Bridenstine Discusses Moon, Mars as Florida Tech Hosts Space Technology Day

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Florida Tech welcomed NASA Administrator Jim Bridenstine to campus today as the university hosted Space Technology Day. The daylong event brought together professors, students, engineers, technologists and business leaders from around Florida to engage on NASA’s current and future space technology activities as the agency’s plans for humans to reach the moon in 2024 and Mars in 2033.

In an hour-long keynote address, Bridenstine presented the ways in which the agency will reach the moon through its recently-announced Artemis program, and disclosed for the first time that Maxar Technologies has been selected as the company that will power and propulsion part of the lunar Gateway, a key component of the Artemis program that will serve as an orbiting base for astronauts. The command and service module will be in orbit for 15 years. The move to go with commercial partners will diversify production, allowing NASA to focus on development specific to the government sector, Bridenstine said.

“We’re going to go with commercial partners, we’re going to go with international partners,” he said. “We are building a coalition of nations for a sustainable return to the moon.”

And, Bridenstine added, Florida Tech is a key partner.

“Florida Tech is an amazing university that provides a lot of talent to NASA and to contractors serving NASA,” he said.

Bridenstine also discussed the new policy of utilizing the resources of the moon, as researchers have confirmed the presence of water ice on the south pole of the astronomical body. In addition to being a place that could possibly support human life and be an origin of precious metals, the discovery could also serve as a fuel source, as hydrogen and oxygen are the same sources that powered space shuttle main engines and will power NASA’s SLS rocket that may carry astronauts to the moon.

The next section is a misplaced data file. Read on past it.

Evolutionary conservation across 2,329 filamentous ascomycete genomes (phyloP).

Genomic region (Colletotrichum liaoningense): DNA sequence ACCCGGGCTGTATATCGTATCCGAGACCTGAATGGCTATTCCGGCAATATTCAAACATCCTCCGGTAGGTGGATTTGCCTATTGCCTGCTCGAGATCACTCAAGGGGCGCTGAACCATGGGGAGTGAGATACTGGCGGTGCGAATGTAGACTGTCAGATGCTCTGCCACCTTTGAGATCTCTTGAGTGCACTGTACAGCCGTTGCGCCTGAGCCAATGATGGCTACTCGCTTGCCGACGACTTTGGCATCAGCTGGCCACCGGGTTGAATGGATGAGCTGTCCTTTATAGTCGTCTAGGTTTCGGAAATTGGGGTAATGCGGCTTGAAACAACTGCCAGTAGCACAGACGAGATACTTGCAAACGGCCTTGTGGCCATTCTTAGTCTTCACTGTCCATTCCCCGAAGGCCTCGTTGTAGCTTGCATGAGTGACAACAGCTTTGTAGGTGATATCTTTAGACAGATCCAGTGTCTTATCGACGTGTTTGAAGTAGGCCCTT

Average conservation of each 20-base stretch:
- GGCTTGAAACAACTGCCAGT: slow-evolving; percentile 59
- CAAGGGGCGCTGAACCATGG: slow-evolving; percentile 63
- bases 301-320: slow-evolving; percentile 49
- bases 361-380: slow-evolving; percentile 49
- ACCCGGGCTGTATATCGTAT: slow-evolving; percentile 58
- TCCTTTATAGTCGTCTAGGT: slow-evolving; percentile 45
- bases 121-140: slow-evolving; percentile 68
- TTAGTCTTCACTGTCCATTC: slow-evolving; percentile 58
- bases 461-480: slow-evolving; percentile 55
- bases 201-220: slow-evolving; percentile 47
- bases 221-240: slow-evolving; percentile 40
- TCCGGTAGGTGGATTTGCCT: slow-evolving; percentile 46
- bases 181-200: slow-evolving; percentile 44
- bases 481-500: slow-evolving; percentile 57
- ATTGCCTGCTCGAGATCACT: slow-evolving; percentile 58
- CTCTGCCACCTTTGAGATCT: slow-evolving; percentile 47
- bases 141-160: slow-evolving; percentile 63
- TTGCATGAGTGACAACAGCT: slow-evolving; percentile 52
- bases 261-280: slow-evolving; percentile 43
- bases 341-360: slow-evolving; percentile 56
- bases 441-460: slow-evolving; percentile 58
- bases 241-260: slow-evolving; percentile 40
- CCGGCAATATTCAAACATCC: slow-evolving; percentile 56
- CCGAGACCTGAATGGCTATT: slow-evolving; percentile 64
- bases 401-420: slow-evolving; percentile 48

The journey to the moon will also serve as a test for when NASA attempts to get humans to the red planet.

“The last piece of Space Policy Directive One, given by the President of the United States, is to take this technology, take the capability that we’re building, to reduce risk, to prove capability, prove technology, and then as much as possible replicate it at Mars,” Bridenstine said.

With this year being the 50th anniversary of the Apollo moon landing, the NASA Administrator noted the significance of the Artemis program, not only as the name of the twin sister of the Greek deity Apollo, but also as a showcase of the advancements in technology and personnel, as NASA plans to put the first woman on the moon with this trip as well.

“Back then, all of our astronauts came from the military, they were fighter pilots,” he said. “The bottom line is there were no opportunities for women, and now for the first time we are going to send a very diverse astronaut core to the surface of the moon to inspire the next generation.”

In addition to Bridenstine’s visit, NASA personnel made technical presentations that focused on advanced materials, robotics and autonomy, power and propulsion, and advanced manufacturing. After the presentations, discussions segments with Q&A sessions were held.

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